Library of Souls is the last book in the Miss Peregrine series. Jacob, Emma, and Addison have not been captured by the wights but everyone has been transported to the present, and this is a problem for all the peculiar children because if you stay outside too long, your internal age catches up with you. There's the question of how they were transported back to the present, but now the three of them have to head out to Devil's Acre, a loop that takes up an entire city of dread that makes The Republic and Colonies from the Legend trilogy look like the Gold sector from Red Rising. There, Miss Peregrine's brother is on the rise in a fortress that's held peculiars for experiment and ymbrynes ever since the wights and hollowgasts started their abductions, and the final goal may just be in reach, and Jacob might have something to do with it, especially since he has discovered a brand new power of his.
Honestly, I almost want to kidnap Ransom Riggs and scan his brain. His comparisons, descriptions, ideas, characters, and storytelling, are all perfect and stay perfect. This is a book series where the characters will stay with me forever. Jacob at this point sees Miss Peregrine and the children as his second family, even Enoch, and it feels the same way for me as well. But anyway, at the start, it kicks off with a big banger, because instead of jumping forward a week or month or something like many YA series do, this book stays exactly where it was from the spectacular, and peculiar, cliffhanger. Not to mention Addison hilariously causes people to faint left and right from the fact he's a talking dog who doesn't care about stealth enough to join in on public discussion. One of my favourite parts from the first book was when Jacob's dad sees Emma, and in a way, sees Millard, and faints similarly, which gave a conflict I was curious about for the rest of the series. But that's just the beginning. It's when Devil's Acre arrives that things really heat up. Literally. In Devil's Acre, the lake is
Ransom Riggs is cleverly able to avoid the cliche of bribing someone successfully to not look under the hood, and also somehow be able to have a ton of characters we know absent and yet bring in others that are still interesting enough to compensate. And the peculiar children not in the picture for a chunk of the book is something that doesn't linger or bruise the franchise. Rather, the mystery of what's happening to them actually enhances the experience.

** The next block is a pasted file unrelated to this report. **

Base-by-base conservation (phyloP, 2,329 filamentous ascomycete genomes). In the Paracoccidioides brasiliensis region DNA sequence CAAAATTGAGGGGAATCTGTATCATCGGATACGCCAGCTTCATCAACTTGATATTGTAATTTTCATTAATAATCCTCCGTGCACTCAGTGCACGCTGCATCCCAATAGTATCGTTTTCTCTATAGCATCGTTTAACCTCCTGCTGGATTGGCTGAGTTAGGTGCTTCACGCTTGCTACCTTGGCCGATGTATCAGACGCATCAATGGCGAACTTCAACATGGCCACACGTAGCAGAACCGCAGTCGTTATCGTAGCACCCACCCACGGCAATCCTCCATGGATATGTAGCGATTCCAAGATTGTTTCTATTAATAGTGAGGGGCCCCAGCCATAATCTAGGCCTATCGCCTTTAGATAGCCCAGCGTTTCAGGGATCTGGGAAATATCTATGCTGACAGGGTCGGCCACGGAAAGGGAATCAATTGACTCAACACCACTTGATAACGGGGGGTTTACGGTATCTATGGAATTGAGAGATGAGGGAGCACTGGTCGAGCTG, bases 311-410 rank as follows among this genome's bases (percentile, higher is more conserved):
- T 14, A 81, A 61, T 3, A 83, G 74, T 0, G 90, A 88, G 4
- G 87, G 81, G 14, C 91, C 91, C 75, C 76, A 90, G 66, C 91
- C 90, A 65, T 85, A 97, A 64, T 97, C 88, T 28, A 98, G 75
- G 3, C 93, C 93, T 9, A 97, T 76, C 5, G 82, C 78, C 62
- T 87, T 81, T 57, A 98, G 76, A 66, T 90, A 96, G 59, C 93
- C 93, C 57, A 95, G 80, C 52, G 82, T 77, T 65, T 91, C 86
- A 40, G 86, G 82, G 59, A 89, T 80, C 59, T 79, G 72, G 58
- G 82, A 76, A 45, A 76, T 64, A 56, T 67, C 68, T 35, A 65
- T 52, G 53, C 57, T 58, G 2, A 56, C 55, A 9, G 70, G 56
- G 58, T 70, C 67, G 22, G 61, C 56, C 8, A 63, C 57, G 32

The book also manages to retain the excitement factor. There are beasties, weird shops, and misery everywhere. A girl has to scoop up wretched water and drink the film of it when the nasty particles drop to the bottom from their weight. The Library of Souls, a place you'll have to read to find out about but a place that both fits the bill for the conclusion of the series, and the honer of a title unlike anything out there, is also a place I'll be dreaming about like Horace for at least a couple years.
The only thing I think was missing was a case involving Millard, the invisible boy, a plotpoint that was highlighted in Hollow City. But in that book, it had already touched on it in minor issues, so in the end it might not really be much of a flaw at all. Everything else, from the story of the Library of Souls, to the personal fear factor, to the big climax, to the idea of the Panloopticon, to its sensational twists, blinded up my negative review bone from the very first page. Heck, it even reminds us of Hugh's problem with his bees from the last book and doesn't dispose of characters in worry of becoming cluttered when with these characters, it's impossible.
So how does Ransom Riggs conclude this experience? Let me put it this way: It was 8 at night and I had to get up early tomorrow but I decided to open the book as I was on page 380 something, and I couldn't stop. Then it flew me into walls and across my room, with an inevitable conflict but one that's written so purely, it was like I was reading what my own mind was brainstorming. I lightly cried and sighed but also knew there had to be something else before the conclusion because it was still fast paced despite the fact it was supposed to be a conclusion and I was squirming, reluctant to find out what would happen. And the ending...oh, that ending! I whispered "Wooo!" to myself and had a smile that a reminder of my recent trauma couldn't remove.
It's official. Library of Souls is now the sixth book to join my favourite books of all time. It has also allowed me to proudly declare that The Miss Peregrine's Home for Peculiar Children series is my new #1 favourite series. It has officially surpassed Michael Vey!